‘The Hill’ property use still not clear for nonprofits

‘The Hill’ property use still not clear for nonprofits

Franklin leaders are still undecided on what they want to see for a piece of city property that overlooks Bicentennial Park and Hillsboro Road.

During this week’s Board of Mayor and Alderman meeting, elected officials could only agree on the fact that they would like to see existing medal structure come down from the piece of property known as “The Hill,” which has sat vacant for a for a few years and was once Franklin’s Water Department and Fleet Maintenance location.

The metal building that once housed the two departments has occasionally been used for training for the Franklin Police Department, but has had no other uses. Potential uses include re-do the property while another wants to use the land for affordable housing.

The elevated property just north of Sonic above a retaining wall along Hillsboro Road offers one of the remaining birds-eye views into downtown and over Bicentennial Park. And with the corridor still under construction, city leaders will review a resolution that will defer any decision on the property. Property appraisals place the value from $1.82 to $2.55 million. The city purchased the land in 1981.

City Administrator Eric Stuckey said he could see the benefit in waiting on making any decisions, particularly when it comes to watching the traffic and further development of the park.

“The benefit to waiting is having a clearer understanding of how the infrastructure improvements might affect the view and the vision of the land,” he said. “You have some things known you may not have today. I think the other side of that is you start to set a direction you try to work toward, and you have certain proposals and that might take some time and effort to review. That’s the other side of the argument.”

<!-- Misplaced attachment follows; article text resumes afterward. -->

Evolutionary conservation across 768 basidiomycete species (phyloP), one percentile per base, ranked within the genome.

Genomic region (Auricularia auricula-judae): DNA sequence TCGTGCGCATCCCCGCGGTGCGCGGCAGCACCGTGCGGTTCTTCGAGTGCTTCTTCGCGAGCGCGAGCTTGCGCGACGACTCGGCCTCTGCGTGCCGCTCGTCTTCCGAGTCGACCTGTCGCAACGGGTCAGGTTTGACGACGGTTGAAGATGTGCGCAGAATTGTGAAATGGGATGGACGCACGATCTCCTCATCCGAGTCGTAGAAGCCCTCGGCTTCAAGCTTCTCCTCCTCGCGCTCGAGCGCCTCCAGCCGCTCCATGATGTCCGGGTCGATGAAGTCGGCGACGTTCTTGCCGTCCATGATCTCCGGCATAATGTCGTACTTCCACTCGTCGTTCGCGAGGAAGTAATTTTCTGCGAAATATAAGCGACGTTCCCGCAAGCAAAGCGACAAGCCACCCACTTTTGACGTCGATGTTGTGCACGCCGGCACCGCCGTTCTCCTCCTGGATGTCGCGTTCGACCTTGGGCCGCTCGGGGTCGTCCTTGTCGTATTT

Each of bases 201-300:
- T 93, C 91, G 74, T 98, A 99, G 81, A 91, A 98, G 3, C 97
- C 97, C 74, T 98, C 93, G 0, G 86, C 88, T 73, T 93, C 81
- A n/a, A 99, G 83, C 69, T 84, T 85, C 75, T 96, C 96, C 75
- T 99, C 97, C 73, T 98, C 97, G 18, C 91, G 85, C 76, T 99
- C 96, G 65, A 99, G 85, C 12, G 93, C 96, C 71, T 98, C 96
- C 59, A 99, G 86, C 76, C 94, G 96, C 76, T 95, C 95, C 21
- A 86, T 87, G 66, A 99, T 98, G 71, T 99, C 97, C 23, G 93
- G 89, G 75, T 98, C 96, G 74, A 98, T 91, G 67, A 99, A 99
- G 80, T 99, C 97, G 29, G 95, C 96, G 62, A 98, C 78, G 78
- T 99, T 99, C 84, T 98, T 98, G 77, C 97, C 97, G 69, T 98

But the two organizations who want to use the land don’t want to wait what could become two years to take action.

FrankTown Open Hearts, which wanted to convert the land into a hub for local nonprofits, said they simply wished the city would hear them out long enough to consider letting them re-do the property.

Previously, Hard Bargain, Habitat for Humanity Williamson-Maury County and the Community Housing Partnership of Williamson County collectively pitched to develop the site for workforce and affordable housing. They asked for the city to donate the property, but nonprofit leaders said they would pay for it as long as they could reach an agreement.

Some aldermen have already expressed they wouldn’t mind seeing housing on the hill. Community Housing Partnership executive director Stephen Murray said he wants the city planners to remember the land was a piece of the Hard Bargain neighborhood, and wanted them to consider putting housing on their list of options for the property. Prior to that, staff had established uses for the property with housing not included.

“Nowhere does city staff consider housing,” Murray said. “The proposal of affordable housing on the “The Hill” site has been endorse by 1,100 signatures on the online petition and on paper petitions for this proposal with signers from every ward in the city. It has also received a financial endorsement by the Williamson County Association of Realtors. We would ask that their concerns be voiced in this resolution at the same level of city staff’s that housing would be an appropriate use on The Hill property.”

Both parties also worry that waiting longer would lead to making the property more expensive and more complicated for both of their properties.

The Board of Mayor and Alderman could hear a resolution on which way to go later this summer.

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